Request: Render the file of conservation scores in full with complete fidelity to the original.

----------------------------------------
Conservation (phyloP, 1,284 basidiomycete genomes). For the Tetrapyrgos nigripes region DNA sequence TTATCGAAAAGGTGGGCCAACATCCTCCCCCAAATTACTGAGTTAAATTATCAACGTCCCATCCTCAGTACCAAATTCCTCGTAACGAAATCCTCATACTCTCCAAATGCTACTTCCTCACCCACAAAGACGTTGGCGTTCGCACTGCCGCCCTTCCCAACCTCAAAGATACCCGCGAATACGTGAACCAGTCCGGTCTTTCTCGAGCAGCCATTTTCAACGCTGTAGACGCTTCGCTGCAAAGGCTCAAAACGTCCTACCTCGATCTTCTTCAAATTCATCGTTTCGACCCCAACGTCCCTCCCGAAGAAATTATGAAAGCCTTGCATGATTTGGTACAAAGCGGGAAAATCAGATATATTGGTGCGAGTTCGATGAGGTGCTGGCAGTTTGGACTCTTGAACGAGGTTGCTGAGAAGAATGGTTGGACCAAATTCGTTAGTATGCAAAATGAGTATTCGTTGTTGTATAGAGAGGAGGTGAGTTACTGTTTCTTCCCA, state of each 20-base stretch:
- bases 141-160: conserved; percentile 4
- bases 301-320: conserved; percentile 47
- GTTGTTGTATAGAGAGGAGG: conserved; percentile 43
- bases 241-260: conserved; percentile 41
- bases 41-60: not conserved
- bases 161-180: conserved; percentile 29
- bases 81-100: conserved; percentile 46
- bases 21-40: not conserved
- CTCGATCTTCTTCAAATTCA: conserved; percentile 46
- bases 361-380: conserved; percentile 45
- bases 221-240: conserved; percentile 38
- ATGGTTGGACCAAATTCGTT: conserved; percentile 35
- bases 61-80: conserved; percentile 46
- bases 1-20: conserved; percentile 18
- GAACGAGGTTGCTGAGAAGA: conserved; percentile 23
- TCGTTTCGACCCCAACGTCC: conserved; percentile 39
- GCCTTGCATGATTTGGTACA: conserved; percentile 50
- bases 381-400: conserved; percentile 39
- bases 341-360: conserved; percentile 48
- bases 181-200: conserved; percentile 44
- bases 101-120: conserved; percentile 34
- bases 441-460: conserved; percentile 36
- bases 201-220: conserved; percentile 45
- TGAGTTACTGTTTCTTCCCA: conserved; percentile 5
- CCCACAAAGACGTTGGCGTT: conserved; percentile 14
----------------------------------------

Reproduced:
Conservation (phyloP, 1,284 basidiomycete genomes). For the Tetrapyrgos nigripes region DNA sequence TTATCGAAAAGGTGGGCCAACATCCTCCCCCAAATTACTGAGTTAAATTATCAACGTCCCATCCTCAGTACCAAATTCCTCGTAACGAAATCCTCATACTCTCCAAATGCTACTTCCTCACCCACAAAGACGTTGGCGTTCGCACTGCCGCCCTTCCCAACCTCAAAGATACCCGCGAATACGTGAACCAGTCCGGTCTTTCTCGAGCAGCCATTTTCAACGCTGTAGACGCTTCGCTGCAAAGGCTCAAAACGTCCTACCTCGATCTTCTTCAAATTCATCGTTTCGACCCCAACGTCCCTCCCGAAGAAATTATGAAAGCCTTGCATGATTTGGTACAAAGCGGGAAAATCAGATATATTGGTGCGAGTTCGATGAGGTGCTGGCAGTTTGGACTCTTGAACGAGGTTGCTGAGAAGAATGGTTGGACCAAATTCGTTAGTATGCAAAATGAGTATTCGTTGTTGTATAGAGAGGAGGTGAGTTACTGTTTCTTCCCA, state of each 20-base stretch:
- bases 141-160: conserved; percentile 4
- bases 301-320: conserved; percentile 47
- GTTGTTGTATAGAGAGGAGG: conserved; percentile 43
- bases 241-260: conserved; percentile 41
- bases 41-60: not conserved
- bases 161-180: conserved; percentile 29
- bases 81-100: conserved; percentile 46
- bases 21-40: not conserved
- CTCGATCTTCTTCAAATTCA: conserved; percentile 46
- bases 361-380: conserved; percentile 45
- bases 221-240: conserved; percentile 38
- ATGGTTGGACCAAATTCGTT: conserved; percentile 35
- bases 61-80: conserved; percentile 46
- bases 1-20: conserved; percentile 18
- GAACGAGGTTGCTGAGAAGA: conserved; percentile 23
- TCGTTTCGACCCCAACGTCC: conserved; percentile 39
- GCCTTGCATGATTTGGTACA: conserved; percentile 50
- bases 381-400: conserved; percentile 39
- bases 341-360: conserved; percentile 48
- bases 181-200: conserved; percentile 44
- bases 101-120: conserved; percentile 34
- bases 441-460: conserved; percentile 36
- bases 201-220: conserved; percentile 45
- TGAGTTACTGTTTCTTCCCA: conserved; percentile 5
- CCCACAAAGACGTTGGCGTT: conserved; percentile 14